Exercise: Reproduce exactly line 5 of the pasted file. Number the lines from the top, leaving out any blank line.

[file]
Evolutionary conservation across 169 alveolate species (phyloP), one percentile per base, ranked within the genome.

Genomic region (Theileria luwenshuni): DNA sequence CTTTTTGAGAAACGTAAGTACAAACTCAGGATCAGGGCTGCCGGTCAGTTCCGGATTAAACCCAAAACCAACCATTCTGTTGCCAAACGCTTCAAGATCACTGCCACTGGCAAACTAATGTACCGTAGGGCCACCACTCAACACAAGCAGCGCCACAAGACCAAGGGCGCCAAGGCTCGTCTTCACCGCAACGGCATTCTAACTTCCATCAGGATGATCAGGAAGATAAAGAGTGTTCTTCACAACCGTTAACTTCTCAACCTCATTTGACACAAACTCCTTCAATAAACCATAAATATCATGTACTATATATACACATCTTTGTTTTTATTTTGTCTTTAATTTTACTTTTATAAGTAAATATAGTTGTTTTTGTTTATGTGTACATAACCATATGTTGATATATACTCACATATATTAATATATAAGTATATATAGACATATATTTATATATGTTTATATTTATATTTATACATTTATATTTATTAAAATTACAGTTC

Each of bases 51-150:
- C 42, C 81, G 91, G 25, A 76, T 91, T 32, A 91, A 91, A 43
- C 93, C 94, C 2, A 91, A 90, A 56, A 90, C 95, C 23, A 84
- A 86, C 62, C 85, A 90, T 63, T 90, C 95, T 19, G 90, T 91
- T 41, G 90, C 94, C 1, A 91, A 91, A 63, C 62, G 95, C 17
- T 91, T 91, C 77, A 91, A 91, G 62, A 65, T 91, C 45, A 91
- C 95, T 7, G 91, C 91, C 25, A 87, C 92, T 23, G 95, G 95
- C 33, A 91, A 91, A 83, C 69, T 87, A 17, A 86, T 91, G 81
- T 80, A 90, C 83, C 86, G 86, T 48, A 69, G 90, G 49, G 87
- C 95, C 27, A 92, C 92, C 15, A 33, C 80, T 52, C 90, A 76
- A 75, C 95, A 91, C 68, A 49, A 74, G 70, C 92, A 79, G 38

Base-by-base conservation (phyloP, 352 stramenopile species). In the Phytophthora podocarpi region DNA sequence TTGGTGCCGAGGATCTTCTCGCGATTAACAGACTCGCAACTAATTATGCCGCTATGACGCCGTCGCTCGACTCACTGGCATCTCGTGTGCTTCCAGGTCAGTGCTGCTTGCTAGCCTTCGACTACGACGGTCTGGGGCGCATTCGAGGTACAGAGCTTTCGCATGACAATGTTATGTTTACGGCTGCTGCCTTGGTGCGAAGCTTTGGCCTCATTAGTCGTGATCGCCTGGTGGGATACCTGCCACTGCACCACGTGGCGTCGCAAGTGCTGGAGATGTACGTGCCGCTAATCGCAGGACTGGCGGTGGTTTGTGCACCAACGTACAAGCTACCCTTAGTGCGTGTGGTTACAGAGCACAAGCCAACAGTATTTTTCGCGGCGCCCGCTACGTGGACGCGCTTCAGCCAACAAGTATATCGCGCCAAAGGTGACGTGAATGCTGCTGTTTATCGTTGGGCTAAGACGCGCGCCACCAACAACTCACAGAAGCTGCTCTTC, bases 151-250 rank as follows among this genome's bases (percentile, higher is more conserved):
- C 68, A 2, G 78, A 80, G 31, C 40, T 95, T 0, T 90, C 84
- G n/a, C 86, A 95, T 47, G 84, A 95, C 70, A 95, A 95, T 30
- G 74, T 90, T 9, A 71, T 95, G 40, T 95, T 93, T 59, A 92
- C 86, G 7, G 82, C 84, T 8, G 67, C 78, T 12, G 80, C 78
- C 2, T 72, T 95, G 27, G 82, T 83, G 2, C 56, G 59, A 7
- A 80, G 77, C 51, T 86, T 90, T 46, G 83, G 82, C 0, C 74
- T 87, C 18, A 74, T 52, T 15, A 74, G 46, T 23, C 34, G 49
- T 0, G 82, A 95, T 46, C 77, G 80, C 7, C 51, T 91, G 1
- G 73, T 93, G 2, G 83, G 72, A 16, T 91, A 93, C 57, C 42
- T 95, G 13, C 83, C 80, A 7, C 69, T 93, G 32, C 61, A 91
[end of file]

- C 93, C 94, C 2, A 91, A 90, A 56, A 90, C 95, C 23, A 84